- CSI lines. There's a wonderful video by Stan Prokopenko about gesture on YouTube, if you haven't watched it yet, where he insists that you shouldn't use a line more complex than C or S for the curve (Lines that look like C and S) and I for straights. Anything more complex than that risks raking away from the flow, think of it as making a road too "bumpy". Same is with the eye when it is trying to follow a line that it too zig-zagged. Now, this only really applies to the first lines, the gesture lines, later on when you add shapes you can do all sorts of lines of course!

    -Trying focusing less on the shape of the form but more on the flow of the pose itself. In some of the drawings I feel like you're more focused on getting the overall 2D shape rather than making sense of what your own drawing needs! You aren't copying, you are drawing from a reference and subtle differences in angles or shapes aren't just fine, they're great to have!

    As for advice on how I think would be nice for you to practice: Try to separate gesture practice from form and/or anatomy practice for now. For example, you could do 1 week of gesture practice only, then another week of studying the shapes of the body and then third week you could combine the two, I'm sure it'll bear great results!

    Good luck : )


    Hey, thanks for your feedback.
    Yeah hand proportions actually seem odd on the top left one, I see that now. Although I'm not sure I get what did you mean with the muscle training. Those are supposed to be gestural lines (At least the 5 - 10 min ones :p) meaning that there are no muscles included.


    The poses have been timed with 5, 10 and 20 minutes. The ones that are 3, 7 and 15 is just I thought "I don't need extra, time I think i'm done" (3 minutes one was timed 5 minutes, 7 ->, 15 ->20).
    I've started only doing 60 and 30 second timers now, so I'll report in a week more so we could see if I'm going in correct direction, I'd appreciate if you could comment then! Thanks a lot!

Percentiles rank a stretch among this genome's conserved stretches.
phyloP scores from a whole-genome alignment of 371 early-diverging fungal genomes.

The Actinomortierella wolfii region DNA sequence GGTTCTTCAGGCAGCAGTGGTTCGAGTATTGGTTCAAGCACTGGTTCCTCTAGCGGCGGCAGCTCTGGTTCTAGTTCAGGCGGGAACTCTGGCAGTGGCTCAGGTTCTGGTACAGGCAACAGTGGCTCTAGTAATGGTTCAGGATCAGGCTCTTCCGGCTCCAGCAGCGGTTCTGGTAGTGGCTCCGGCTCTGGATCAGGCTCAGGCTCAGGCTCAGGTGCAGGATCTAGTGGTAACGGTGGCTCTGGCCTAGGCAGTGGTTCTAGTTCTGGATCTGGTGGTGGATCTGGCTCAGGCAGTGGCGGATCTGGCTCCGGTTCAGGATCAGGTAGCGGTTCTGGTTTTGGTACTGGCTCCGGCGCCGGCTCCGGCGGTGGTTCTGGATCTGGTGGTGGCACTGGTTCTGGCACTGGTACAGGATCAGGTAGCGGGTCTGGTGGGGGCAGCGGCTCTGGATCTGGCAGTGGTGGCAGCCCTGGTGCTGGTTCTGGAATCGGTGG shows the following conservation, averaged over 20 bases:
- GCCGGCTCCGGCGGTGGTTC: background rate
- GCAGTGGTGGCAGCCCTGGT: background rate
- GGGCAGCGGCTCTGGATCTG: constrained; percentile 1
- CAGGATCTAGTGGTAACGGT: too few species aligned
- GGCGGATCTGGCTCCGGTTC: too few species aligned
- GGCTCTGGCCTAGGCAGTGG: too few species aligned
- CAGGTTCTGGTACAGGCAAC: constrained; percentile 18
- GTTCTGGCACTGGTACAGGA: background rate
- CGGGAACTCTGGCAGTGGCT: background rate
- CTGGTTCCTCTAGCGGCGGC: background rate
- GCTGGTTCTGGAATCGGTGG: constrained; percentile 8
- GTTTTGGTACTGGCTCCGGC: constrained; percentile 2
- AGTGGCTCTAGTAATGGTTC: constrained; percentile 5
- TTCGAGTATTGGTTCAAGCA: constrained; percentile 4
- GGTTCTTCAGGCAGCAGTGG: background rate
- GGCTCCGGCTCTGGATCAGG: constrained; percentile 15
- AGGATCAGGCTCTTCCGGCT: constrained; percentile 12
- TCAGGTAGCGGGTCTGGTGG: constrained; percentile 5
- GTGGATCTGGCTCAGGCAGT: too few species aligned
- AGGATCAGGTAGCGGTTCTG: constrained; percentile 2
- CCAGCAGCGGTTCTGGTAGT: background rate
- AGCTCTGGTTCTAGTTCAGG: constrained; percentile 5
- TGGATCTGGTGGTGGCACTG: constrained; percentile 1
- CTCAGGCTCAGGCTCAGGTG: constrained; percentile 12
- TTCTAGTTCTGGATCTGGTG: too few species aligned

Are you, by any chance, following Angel Ganev's tutorials on those?
    I feel like it.
    If that's the case, I think it's great, you're doing great! But you need to keep in mind those eyes are stylised and simplified. Stylisation is good, once you know the fundamentals, but if you rush into stylisation ahead of time, you risk becoming the second -insert-name-here- and not discover your own unique style! To avoid that, try drawing eyes like other artists (not just Angel) as well! That way you'll develop flexibility and figure out what do you like in different ways people draw eyes.

    Another suggestion from me would be to try and draw realistic eyes as well. I know people nowadays frown upon advise of trying to draw realism, if you are not interested in drawing realism, but I think it's really important to understand reality, before you start stylising it. That might be just me though :)

    Now, to a more specific critique, one of the more repetitive mistakes I see would be:

    (If you can't tell what it says due to my awful handwriting it's this: "Top eyelid goes further than bottom one because it needs to protect the eye from the rain)

    This is the only major flaw I see in some of those, other than that It's great! Keep up the good work :)

    • Eshlost edited this post on March 13, 2022 2:53pm. Reason: Typo

    Well, I will keep going I guess. I just don't know what am I looking to improve at what am I supposed to think about what should I find? What must "click"? I don't understand.
    I'll report the results in 2 weeks, so far I just feel like I'm developing bad habits and actually getting worse.


    Happy to help :)